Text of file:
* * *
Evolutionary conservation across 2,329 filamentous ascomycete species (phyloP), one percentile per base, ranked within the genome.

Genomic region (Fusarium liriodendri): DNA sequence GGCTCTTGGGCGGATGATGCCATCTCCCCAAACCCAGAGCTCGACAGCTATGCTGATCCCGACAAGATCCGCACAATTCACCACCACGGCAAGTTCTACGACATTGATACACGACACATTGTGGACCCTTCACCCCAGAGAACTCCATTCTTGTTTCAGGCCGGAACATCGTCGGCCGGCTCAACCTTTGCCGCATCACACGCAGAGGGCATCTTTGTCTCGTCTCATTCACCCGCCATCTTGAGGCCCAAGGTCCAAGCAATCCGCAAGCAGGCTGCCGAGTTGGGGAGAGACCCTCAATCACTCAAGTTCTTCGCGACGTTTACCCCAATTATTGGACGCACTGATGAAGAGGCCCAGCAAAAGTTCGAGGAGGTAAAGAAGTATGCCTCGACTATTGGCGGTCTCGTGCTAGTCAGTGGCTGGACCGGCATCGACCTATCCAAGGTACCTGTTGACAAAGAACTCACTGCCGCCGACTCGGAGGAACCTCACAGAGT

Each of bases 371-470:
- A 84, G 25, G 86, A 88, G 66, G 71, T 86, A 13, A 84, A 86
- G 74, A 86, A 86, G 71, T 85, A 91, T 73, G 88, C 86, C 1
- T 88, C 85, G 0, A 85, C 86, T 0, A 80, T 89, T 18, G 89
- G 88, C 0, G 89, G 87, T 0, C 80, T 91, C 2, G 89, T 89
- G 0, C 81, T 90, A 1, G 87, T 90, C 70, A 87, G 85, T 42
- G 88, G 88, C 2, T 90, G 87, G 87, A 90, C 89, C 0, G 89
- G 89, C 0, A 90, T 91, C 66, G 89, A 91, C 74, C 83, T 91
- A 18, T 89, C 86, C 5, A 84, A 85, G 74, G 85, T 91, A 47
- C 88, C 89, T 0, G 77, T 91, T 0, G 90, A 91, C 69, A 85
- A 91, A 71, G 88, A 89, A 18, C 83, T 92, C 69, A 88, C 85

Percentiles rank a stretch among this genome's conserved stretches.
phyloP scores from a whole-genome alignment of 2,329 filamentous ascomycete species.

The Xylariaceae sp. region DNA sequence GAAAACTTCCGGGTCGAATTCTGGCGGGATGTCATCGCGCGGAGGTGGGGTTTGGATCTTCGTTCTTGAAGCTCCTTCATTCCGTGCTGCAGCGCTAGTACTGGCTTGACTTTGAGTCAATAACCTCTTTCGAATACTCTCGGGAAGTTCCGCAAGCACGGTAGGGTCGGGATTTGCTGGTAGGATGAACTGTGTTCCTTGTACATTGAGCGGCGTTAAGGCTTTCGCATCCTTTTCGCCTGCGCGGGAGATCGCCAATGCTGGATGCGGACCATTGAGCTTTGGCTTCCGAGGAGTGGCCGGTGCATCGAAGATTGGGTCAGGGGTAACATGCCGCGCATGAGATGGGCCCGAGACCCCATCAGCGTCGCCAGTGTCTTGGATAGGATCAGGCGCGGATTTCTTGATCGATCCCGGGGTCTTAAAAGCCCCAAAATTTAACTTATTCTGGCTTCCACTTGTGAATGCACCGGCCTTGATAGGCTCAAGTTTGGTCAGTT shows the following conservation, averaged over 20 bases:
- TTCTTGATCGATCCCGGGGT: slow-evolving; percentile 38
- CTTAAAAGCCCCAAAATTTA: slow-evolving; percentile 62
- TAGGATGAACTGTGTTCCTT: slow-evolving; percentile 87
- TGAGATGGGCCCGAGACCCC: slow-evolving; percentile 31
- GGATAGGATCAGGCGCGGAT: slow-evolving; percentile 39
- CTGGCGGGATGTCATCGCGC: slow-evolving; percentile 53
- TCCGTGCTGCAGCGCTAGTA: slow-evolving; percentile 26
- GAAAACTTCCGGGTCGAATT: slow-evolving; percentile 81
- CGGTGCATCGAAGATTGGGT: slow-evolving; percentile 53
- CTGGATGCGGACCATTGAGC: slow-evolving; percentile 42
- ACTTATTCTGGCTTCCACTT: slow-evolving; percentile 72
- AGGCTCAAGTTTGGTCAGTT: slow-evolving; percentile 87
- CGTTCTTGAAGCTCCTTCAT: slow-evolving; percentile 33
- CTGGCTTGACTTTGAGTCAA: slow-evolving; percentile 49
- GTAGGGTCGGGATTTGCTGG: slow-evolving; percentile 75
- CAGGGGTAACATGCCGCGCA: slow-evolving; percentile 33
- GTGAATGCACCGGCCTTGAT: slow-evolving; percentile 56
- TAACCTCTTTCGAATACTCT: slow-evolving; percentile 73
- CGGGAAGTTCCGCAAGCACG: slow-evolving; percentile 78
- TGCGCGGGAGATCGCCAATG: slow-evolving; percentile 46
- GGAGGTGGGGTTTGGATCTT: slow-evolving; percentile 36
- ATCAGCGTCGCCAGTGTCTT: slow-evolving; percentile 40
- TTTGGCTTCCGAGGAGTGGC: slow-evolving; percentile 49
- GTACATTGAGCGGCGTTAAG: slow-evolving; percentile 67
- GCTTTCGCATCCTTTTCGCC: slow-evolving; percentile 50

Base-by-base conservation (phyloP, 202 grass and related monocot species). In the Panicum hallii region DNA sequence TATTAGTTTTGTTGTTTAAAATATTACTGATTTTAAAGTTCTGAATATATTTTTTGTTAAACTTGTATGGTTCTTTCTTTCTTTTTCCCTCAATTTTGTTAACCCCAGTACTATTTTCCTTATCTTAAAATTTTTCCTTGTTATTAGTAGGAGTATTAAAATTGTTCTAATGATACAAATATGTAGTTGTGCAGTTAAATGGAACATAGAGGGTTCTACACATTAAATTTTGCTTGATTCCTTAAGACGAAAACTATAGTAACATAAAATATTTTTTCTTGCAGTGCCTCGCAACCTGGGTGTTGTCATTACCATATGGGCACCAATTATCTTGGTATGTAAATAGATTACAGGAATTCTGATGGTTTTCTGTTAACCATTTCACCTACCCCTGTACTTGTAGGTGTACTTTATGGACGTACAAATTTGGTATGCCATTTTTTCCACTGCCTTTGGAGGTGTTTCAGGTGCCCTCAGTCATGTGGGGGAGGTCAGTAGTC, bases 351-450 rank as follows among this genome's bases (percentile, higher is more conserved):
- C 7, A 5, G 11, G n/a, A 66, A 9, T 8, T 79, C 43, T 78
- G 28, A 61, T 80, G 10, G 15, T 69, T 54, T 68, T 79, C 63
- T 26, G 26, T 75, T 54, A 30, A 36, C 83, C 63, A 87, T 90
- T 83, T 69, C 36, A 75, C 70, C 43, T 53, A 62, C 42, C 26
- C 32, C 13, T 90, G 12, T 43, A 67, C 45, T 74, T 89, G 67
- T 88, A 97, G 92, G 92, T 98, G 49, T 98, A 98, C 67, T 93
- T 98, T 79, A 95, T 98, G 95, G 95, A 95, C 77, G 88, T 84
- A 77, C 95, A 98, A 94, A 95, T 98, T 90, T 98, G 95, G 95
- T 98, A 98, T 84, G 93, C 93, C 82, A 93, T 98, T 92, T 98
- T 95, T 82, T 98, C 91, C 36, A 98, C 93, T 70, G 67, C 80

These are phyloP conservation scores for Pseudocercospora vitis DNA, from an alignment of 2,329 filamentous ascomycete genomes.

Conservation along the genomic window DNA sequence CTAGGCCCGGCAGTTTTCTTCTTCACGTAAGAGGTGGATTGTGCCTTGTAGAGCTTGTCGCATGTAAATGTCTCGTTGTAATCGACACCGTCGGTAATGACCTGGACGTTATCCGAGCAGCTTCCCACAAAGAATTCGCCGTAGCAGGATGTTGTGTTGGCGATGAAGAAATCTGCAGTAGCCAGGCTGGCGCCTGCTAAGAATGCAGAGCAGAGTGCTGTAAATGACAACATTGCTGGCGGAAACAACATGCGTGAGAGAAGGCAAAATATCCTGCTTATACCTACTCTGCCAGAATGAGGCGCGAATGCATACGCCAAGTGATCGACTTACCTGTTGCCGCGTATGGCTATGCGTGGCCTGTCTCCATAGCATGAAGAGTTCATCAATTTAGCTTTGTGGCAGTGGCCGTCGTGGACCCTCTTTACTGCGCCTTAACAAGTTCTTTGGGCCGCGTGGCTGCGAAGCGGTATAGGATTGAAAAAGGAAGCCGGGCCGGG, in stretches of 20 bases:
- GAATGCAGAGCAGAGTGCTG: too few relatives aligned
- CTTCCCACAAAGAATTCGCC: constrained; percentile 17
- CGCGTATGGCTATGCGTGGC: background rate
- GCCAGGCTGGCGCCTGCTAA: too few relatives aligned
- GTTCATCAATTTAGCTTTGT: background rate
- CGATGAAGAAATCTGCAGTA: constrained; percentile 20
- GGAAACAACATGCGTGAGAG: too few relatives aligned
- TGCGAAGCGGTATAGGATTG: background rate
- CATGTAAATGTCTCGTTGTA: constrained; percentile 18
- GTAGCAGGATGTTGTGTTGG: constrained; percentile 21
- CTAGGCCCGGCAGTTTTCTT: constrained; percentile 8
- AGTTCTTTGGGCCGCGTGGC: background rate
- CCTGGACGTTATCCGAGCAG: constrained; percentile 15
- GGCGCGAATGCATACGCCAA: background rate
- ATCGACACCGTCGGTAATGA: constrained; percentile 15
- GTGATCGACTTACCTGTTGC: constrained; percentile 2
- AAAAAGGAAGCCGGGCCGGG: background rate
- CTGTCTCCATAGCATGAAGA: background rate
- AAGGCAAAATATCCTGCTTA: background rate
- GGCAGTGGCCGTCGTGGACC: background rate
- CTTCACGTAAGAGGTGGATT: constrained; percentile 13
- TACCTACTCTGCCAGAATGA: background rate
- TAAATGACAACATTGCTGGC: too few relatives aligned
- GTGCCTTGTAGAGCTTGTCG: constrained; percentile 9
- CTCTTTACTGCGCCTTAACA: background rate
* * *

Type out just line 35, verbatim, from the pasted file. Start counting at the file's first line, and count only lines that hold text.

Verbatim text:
- CGGGAAGTTCCGCAAGCACG: slow-evolving; percentile 78